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| 08/20/15

Alberta holds breakneck consultation to be ready for UN talks


The Albertan government has established a climate change panel that is to hear from the provinces citizens over the next four months and produce a greenhouse gas emissions reduction plan ready for United Nations climate talks in Paris in December.

The panel, announced on Friday, will be speaking to representatives of industry, municipalities, academics, environmental NGOs, public health advocates, First Nations and ordinary citizens via public sessions to begin 24 August, and is also to launch an online survey to solicit opinions.

“The future of Alberta’s energy economy depends on getting this right,” said environment and parks minister Shannon Phillips said in a discussion document outlining the consultation’s work. “The old approach of talk without meaningful action has not worked. Doing more of the same would be the worst thing we could do.”

The five-member group has been tasked with reviewing the province’s current climate and energy policies and recommending a “comprehensive set of measures” to reduce greenhouse gas emissions.

The consultation is open-ended, with the government setting no hard targets or schedule for implementation of a future climate strategy. But the government wants Canada to be able to head to the French capital at the end of the year with an idea of what the country’s most-carbon intensive provincial economy is going to do to curtail its contribution to global warming.

“We know we can’t afford to sit on the sidelines and wait for other jurisdictions to impose their approaches on us,” minister Phillips added.

The panel is to be chaired by Andrew Leach, the director of energy programmes at the University of Alberta School of Business. He will be joined by Gord Lambert, former head of sustainability for Suncor Energy, Linda Coady, who holds a similar position with Enbridge and is a former vice-president of World Wildlife Fund Canada, Stephanie Cairns, who sits on the board of the Pembina Institute, an Albertan environmental think-tank, and Angela Adams, the director of education for Unifor, Canada’s largest union, and a member of one of the founding Métis families in Fort McMurray, ground zero of the oil sands.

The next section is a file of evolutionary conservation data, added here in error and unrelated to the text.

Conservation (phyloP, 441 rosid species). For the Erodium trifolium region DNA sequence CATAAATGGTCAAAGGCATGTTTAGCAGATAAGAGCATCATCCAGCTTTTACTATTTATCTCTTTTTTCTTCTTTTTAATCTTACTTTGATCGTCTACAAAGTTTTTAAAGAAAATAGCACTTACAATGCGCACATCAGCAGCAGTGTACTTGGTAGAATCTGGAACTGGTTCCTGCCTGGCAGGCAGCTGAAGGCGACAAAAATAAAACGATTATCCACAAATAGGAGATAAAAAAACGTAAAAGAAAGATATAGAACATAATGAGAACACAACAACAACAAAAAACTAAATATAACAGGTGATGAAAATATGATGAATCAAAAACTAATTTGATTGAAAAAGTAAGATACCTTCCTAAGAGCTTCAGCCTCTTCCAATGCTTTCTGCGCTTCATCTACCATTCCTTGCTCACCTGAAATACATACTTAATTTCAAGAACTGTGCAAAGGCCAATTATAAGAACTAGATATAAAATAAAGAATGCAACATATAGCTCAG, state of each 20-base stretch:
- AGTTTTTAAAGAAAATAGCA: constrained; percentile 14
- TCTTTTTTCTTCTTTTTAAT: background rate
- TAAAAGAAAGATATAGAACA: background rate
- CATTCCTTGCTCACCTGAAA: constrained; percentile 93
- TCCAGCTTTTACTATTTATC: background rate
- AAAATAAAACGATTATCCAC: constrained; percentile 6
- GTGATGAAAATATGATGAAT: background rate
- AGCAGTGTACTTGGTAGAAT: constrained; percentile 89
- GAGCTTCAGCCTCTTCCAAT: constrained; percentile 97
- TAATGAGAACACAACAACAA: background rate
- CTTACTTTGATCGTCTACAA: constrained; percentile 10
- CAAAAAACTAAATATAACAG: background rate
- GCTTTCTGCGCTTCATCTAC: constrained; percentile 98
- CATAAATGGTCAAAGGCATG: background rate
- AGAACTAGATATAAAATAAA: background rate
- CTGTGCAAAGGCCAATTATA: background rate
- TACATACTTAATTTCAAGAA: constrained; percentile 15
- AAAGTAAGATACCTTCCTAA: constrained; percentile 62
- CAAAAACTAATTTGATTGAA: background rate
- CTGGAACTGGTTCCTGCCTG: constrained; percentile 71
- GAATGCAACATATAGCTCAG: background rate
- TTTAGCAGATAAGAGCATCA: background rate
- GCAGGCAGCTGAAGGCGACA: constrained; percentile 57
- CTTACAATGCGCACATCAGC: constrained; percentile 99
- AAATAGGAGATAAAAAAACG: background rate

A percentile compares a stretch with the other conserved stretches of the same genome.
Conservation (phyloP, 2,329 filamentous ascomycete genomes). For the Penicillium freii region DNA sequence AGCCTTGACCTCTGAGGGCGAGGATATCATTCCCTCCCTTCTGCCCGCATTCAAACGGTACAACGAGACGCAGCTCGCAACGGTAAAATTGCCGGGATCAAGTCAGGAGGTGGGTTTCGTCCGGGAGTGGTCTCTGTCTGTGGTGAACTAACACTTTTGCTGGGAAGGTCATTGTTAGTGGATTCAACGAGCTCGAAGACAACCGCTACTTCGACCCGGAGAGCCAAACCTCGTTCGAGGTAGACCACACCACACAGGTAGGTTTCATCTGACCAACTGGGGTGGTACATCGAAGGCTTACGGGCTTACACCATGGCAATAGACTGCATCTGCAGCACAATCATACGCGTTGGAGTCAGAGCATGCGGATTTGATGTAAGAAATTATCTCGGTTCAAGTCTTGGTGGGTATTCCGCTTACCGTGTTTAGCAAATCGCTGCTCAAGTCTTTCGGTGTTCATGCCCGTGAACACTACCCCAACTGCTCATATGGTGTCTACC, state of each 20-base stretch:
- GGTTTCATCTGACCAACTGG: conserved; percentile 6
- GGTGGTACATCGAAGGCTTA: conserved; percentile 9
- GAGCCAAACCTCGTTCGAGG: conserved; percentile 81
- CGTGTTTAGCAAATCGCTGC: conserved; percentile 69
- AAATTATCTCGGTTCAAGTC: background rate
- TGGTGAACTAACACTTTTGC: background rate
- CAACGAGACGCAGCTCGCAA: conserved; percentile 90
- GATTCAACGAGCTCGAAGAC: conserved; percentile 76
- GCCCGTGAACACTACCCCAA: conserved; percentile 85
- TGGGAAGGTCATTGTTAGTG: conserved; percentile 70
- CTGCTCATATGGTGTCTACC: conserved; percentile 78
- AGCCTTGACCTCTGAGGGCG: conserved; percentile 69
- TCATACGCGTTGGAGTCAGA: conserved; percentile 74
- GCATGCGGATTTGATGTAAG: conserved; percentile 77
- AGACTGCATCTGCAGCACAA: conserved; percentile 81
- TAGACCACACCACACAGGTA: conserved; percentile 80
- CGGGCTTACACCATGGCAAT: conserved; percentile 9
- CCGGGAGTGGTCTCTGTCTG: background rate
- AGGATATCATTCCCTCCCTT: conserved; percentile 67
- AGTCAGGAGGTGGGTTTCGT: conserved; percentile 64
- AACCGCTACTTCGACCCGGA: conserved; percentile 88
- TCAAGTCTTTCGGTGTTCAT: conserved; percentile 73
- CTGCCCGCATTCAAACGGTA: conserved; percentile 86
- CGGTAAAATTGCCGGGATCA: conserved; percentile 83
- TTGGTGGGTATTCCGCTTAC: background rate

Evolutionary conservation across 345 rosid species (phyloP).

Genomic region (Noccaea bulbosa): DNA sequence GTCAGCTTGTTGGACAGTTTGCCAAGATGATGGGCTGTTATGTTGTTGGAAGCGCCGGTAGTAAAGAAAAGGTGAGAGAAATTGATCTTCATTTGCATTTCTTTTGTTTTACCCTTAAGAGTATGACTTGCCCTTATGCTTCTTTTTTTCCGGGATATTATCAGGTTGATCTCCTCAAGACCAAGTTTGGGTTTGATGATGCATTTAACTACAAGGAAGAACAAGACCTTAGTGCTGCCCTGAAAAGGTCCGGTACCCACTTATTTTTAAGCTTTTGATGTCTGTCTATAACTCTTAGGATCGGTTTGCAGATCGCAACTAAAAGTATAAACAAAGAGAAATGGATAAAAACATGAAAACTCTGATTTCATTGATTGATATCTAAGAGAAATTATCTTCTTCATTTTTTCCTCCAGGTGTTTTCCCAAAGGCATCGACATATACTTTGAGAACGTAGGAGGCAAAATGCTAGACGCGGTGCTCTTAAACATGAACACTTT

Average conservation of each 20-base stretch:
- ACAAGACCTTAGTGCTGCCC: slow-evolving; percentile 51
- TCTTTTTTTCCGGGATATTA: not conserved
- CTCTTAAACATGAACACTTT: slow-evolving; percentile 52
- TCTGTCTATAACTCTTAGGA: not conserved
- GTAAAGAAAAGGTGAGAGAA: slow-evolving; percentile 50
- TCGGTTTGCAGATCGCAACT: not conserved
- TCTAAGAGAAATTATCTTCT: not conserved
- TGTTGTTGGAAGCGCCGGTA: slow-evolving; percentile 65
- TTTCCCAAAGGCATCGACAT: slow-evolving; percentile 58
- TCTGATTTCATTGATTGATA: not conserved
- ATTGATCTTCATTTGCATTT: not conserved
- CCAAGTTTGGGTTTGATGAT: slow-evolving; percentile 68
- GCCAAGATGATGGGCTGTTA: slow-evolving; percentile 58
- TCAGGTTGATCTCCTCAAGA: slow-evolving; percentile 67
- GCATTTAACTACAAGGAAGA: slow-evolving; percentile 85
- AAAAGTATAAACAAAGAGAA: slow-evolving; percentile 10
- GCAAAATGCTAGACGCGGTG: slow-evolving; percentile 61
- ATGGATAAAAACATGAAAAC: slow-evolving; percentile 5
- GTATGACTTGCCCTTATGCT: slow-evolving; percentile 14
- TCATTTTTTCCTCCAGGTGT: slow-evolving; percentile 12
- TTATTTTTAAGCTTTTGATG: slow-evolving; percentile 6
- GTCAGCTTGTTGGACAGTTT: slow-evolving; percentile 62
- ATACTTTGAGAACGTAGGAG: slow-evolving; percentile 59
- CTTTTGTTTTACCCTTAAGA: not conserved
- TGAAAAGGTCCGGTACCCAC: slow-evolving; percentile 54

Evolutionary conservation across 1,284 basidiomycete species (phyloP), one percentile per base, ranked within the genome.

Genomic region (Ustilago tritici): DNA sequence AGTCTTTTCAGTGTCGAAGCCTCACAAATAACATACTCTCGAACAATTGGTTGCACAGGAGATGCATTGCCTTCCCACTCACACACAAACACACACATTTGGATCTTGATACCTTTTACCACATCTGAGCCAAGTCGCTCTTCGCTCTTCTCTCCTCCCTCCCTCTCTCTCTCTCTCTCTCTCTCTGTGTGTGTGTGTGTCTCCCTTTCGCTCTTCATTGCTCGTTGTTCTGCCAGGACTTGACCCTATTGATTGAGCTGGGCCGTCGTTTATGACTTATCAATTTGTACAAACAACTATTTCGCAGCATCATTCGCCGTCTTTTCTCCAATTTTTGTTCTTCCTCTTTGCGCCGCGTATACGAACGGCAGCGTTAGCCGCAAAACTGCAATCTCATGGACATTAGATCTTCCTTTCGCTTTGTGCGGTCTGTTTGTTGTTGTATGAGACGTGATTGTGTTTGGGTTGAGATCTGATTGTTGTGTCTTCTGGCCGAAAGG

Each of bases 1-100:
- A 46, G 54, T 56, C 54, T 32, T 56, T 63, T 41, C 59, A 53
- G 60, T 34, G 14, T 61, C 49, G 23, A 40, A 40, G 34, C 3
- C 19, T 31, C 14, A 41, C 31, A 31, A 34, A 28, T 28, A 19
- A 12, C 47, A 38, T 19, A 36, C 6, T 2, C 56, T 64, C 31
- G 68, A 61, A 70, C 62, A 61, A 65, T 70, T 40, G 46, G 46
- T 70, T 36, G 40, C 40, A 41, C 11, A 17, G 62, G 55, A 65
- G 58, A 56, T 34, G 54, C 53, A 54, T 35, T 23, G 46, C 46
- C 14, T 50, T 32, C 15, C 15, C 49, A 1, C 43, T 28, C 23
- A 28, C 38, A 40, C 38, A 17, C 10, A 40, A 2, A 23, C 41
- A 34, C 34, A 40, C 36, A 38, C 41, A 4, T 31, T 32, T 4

Echoing last week’s comments by federal NDP candidate Linda McQuaig that “a lot” of Alberta’s oil sands may need to be left in the ground, which produced a firestorm of controversy, when panel member Cairns was asked by reporters whether some of the oil sands should be left unexploited, she responded: “I think that’s part of the conversation we’ll have to have.”

Her answer immediately provoked criticism from the opposition Wildrose Party’s environment critic, Todd Loewen: “I think that’s very disturbing and unacceptable for anybody to comment in Alberta that the oil has to stay in the ground.”

Meanwhile both green groups and the oil industry gave the announcement a cautious welcome.

The Canadian Association of Petroleum Producers (CAPP) said that it would work with the government to reduce emissions, but that the NDP should be “mindful of the cumulative cost” to the industry of government policies.

Greenpeace for its part said that it was concerned that the panel included representatives from the oil industry, but not from the renewable energy sector.

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